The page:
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Downturn in Shade-Grown Coffee Putting Forests, Wildlife, People at Risk

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Shade-grown coffee is regarded as a form of permaculture, in which coffee is grown under a canopy of native trees in full to moderate shade cover. This allows native vegetation to persist, thereby reducing the impact of agriculture on the natural landscape. While production of shade-grown coffee surged in recent decades, it is now experiencing a decline. A recent study, published in Bioscience, analyzed the situation, finding that the growth of consumer demand and changes in coffee agronomy has caused coffee production and management to change drastically.

Coffee is grown in tropical locations around the world, with Vietnam currently one of the top producers. Between 1990 and 2010, this country alone increased cultivated area "by 731 percent, yields by 45 percent and total production by 1,102 percent," according to the study conducted by researchers with various U.S. institutions. Overall, coffee cultivation in Asia has risen significantly since 1990.      

Shade-grown coffee in Latin America. This type of cultivation requires less deforestation than sun-grown, and helps maintain habitat connectivity and biodiversity. Photo by Rhett A. Butler.

Shade-grown coffee in Latin America. This type of cultivation requires less deforestation than sun-grown, and helps maintain habitat connectivity and biodiversity. Photo by Rhett A. Butler. However, land used to cultivate shade-grown coffee has decreased by 20 percent globally since 1996, with rapid conversion to sun-grown coffee. In total, only 24 percent of the total cultivation belongs to shade practices. There are a variety of reasons why farmers, both large-scale and small-scale, are making the change. These include development of coffee varieties that are more tolerant of sun exposure in effort to combat fungal diseases that are problematic in shady areas, as well as to increase production.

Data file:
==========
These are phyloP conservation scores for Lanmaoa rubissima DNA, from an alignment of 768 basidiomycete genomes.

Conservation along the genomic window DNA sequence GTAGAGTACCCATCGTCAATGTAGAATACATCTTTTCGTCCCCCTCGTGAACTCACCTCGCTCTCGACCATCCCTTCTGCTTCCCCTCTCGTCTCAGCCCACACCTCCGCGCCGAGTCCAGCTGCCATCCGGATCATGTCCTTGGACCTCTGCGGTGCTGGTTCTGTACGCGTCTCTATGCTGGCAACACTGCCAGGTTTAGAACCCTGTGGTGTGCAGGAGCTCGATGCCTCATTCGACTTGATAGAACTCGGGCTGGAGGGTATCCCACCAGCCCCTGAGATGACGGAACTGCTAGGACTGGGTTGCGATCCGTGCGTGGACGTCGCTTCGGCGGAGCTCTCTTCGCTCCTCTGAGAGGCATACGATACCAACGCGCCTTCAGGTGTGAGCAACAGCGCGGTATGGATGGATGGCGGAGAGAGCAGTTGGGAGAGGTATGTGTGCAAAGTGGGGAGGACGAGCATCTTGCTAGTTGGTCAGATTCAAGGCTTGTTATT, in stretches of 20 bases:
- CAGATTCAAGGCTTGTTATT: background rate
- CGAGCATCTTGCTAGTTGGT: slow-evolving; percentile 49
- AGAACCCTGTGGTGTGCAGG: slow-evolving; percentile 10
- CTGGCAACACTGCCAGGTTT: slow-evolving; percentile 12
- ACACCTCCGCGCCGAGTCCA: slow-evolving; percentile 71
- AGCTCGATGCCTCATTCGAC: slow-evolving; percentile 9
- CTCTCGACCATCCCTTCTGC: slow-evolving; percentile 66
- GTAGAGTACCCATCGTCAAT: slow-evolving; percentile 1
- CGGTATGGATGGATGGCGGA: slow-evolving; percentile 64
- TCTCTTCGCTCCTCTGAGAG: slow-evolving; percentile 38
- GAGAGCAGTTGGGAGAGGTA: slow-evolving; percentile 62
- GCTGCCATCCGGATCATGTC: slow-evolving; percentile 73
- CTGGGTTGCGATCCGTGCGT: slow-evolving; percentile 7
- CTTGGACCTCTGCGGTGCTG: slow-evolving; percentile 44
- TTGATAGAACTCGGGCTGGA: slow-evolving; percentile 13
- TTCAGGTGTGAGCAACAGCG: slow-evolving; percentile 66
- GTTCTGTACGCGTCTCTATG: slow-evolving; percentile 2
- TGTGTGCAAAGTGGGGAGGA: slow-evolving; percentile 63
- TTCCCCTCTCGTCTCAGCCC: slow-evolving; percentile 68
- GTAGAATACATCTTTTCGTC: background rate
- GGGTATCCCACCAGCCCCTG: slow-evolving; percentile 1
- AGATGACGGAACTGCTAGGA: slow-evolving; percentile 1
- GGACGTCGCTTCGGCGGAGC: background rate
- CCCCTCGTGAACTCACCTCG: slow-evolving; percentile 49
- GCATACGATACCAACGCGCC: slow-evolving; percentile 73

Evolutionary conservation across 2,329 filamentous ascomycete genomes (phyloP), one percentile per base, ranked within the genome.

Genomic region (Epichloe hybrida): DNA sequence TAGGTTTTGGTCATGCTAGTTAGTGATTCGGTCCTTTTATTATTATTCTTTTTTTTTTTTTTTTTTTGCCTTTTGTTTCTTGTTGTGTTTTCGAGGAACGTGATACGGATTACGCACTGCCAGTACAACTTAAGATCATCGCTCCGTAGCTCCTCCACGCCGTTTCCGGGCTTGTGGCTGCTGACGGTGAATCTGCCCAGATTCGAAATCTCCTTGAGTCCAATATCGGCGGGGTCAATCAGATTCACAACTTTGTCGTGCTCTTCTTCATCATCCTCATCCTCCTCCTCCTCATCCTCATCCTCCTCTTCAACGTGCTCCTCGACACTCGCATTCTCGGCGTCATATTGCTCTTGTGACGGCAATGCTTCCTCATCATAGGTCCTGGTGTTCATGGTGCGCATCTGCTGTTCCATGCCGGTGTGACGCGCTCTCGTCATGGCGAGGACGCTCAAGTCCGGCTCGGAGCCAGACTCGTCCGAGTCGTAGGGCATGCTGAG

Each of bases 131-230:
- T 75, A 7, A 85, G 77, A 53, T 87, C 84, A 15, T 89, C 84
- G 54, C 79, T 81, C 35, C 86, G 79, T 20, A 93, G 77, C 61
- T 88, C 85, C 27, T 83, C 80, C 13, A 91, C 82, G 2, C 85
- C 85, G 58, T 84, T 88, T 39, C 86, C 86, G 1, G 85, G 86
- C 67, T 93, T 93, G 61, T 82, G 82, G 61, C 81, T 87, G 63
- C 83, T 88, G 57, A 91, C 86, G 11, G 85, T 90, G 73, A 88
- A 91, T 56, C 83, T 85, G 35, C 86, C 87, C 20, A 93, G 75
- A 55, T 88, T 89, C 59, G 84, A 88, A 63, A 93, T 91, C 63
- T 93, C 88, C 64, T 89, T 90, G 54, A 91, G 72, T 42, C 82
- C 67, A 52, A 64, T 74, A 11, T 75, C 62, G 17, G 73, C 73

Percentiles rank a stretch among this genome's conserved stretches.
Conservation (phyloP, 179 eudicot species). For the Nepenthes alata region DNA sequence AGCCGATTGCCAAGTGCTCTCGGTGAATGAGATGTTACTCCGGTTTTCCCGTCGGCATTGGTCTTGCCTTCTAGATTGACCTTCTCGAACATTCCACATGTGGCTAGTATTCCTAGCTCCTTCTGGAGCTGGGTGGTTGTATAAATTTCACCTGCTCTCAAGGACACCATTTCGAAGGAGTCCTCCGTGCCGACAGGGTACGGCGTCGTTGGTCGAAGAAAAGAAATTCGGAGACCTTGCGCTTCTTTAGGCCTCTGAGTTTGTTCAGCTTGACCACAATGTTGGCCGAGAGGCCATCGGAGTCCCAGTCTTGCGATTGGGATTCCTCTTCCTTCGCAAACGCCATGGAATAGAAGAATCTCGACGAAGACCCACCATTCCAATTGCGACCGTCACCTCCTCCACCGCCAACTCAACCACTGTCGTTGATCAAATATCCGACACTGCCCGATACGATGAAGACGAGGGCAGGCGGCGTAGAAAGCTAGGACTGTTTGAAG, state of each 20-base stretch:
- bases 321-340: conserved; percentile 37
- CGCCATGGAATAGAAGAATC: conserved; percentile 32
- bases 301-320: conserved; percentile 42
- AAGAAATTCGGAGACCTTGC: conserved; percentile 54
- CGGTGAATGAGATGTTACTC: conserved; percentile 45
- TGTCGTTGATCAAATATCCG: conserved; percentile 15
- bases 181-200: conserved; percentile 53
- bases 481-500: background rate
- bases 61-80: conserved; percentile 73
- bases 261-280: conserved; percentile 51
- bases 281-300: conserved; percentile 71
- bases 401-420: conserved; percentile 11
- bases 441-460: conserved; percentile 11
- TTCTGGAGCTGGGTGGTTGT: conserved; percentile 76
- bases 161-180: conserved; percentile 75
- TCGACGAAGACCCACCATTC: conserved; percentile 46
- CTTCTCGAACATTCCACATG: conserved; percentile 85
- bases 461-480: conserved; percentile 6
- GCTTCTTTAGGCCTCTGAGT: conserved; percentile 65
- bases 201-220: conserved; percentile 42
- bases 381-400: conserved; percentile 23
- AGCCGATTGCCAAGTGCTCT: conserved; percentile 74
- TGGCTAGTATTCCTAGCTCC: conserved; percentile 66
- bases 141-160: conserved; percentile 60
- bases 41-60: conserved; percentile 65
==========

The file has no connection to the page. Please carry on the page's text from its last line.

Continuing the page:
"To the extent that smallholders are intensifying their production and thinning out shade trees (we have seen some evidence for this in parts of Nicaragua and elsewhere), it is often with the goal of planting more coffee bushes per unit of area and increasing coffee yields in the short term," coauthor Christopher Bacon told mongabay.com. "However, we know that this would decrease the yields of other non-timber forest products such as firewood, fruits, and medicinal plants all gathered from shade coffee farmers."

According to Bacon, incentives encourage farmers to intensify production by shifting away from shade-grown practices.  


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